• yellow color of skin
  • and fever

6 Prevention

If latent tuberculosis was diagnosed, doctor will recommend medications to prevent the development of active tuberculosis.

Using personal protective equipment such as mask and gloves when working with patients with TB.

Infants must be vaccinated with BCG vaccine to prevent tuberculosis in children. BCG vaccine should be given according to schedule.

Maintaning proper hygienic circumstances is very important to prevent infections.    

7 Alternative and Homeopathic Remedies

Some popular home remedies for tuberculosis are:

  • Garlic: Sulfuric acid of garlic kills germs of TB.
  • Bananas: Tey boost patient’s immune system to fight the infection.
  • Drumstick: It has anti-inflammatory and anti-bacterial properties.
  • Indian gooseberry: Its anti-inflammatory and anti-bacterial properties can be used against TB bacteria.

Some of the additional home remedies are:

  • oranges
  • and custard apple.

8 Lifestyle and Coping

Lifestyle modifications are necessary in order to cope with tuberculosis.

Treating tuberculosis is a very long process.

Maintaining the schedule of treatment will be helpful.

Denial, anger and frustration can develop during the course of treatment so it is important to be patient and not lose hope.

Seeking help of professionals such as behavioral psychologists and therapist will help to develop positive feelings and provide better coping strategies.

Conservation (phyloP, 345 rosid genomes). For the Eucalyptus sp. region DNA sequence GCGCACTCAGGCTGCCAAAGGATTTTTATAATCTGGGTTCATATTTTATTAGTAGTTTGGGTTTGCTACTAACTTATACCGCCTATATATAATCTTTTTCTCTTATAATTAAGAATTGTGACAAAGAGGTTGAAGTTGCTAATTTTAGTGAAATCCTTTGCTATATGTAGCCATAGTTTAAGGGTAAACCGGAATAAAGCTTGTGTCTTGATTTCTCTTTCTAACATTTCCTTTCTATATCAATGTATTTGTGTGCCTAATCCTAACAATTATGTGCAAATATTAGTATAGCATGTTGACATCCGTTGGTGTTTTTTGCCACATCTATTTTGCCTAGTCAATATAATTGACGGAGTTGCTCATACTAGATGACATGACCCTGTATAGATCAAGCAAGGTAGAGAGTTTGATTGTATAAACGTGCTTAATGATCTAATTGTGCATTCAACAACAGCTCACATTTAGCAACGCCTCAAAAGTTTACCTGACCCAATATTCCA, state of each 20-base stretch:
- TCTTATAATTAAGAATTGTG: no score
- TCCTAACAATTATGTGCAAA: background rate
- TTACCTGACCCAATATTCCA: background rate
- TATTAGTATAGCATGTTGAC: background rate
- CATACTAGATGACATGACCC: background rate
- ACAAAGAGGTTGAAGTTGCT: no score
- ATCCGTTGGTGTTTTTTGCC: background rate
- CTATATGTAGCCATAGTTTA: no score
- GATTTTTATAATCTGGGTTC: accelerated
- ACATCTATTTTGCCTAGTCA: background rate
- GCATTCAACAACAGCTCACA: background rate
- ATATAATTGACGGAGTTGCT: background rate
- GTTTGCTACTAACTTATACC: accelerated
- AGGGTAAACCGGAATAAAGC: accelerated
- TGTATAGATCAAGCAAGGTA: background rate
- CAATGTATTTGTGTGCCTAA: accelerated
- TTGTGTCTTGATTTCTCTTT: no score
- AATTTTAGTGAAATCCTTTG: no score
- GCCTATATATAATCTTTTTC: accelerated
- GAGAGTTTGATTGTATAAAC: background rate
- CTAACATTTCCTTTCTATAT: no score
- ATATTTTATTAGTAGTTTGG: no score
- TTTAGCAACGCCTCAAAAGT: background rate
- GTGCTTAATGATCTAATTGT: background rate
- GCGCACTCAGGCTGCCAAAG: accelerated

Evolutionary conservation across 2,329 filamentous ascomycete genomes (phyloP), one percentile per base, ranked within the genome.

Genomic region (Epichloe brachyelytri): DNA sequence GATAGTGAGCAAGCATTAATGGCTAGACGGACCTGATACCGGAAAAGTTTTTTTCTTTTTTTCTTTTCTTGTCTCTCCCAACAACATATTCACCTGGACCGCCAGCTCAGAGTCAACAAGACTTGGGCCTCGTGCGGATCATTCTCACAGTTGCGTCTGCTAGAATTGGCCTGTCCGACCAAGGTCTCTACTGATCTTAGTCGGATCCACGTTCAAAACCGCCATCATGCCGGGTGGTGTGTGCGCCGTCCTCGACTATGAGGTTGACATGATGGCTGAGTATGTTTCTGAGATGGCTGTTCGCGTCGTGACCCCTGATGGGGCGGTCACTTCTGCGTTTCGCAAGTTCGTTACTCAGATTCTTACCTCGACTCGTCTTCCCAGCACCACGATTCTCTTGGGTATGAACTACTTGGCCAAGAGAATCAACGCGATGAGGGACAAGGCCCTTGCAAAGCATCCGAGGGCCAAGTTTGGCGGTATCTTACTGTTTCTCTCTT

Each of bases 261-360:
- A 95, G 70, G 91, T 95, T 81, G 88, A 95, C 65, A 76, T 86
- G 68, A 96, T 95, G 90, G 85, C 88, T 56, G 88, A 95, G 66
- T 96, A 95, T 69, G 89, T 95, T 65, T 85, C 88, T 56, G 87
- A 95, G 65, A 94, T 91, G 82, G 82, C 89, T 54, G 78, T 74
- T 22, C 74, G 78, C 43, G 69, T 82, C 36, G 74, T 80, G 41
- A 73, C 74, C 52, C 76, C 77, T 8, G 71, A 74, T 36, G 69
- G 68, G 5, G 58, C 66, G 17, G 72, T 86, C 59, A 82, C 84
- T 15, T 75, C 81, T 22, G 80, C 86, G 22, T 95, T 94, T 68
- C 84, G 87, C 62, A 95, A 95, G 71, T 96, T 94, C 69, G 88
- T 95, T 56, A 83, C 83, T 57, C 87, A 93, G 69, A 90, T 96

9 Risks and Complications

There are several risks and complications associated with tuberculosis.

Risks

Anyone can contract tuberculosis infection. But certain factors increase the risk they include:

  • Weakened immune system: A healthy immune system often successfully fights TB bacteria. A number of diseases and underlying medical conditions can weaken the immune system such as:
  • Travelling to a new place: Travelling to certain new places in which rate of tuberculosis is high can increase the risk of a person to contract tuberculosis. Places include:
    • Africa,
    • Europe,
    • Asia,
    • Russia,
    • Latin America
    • and Caribbean Islands.
  • Poverty and substance abuse: Lack of medical care due to poor income can be considered as a risk factor, substance abuse such as alcohol or intravenous drug abuse makes immune system weaker and more vulnerable to tuberculosis, use of tobacco greatly increases the risk of TB.
  • Circumstances: Regular contact with people infected with TB increases the risk of contracting infection:
    • people who work in prisons,
    • immigration centers
    • and nursing homes are at high risk of acquiring TB infection.

Tuberculosis can spread to other internal organs from lungs through blood stream.

Complications

Some of the complications include:

  • Spinal pain - back pain and stiffness are common complications.
  • Joint damage: Tuberculous arthritis affects hips and knees.
  • Meningitis: Swelling of membranes that cover brain can cause:
  • Liver or kidney problems: Function of liver and kidneys can be impaired.
  • Heart disorders: Pericarditis can occur if tuberculosis infects heart. This interferes with heart’s ability to pump blood.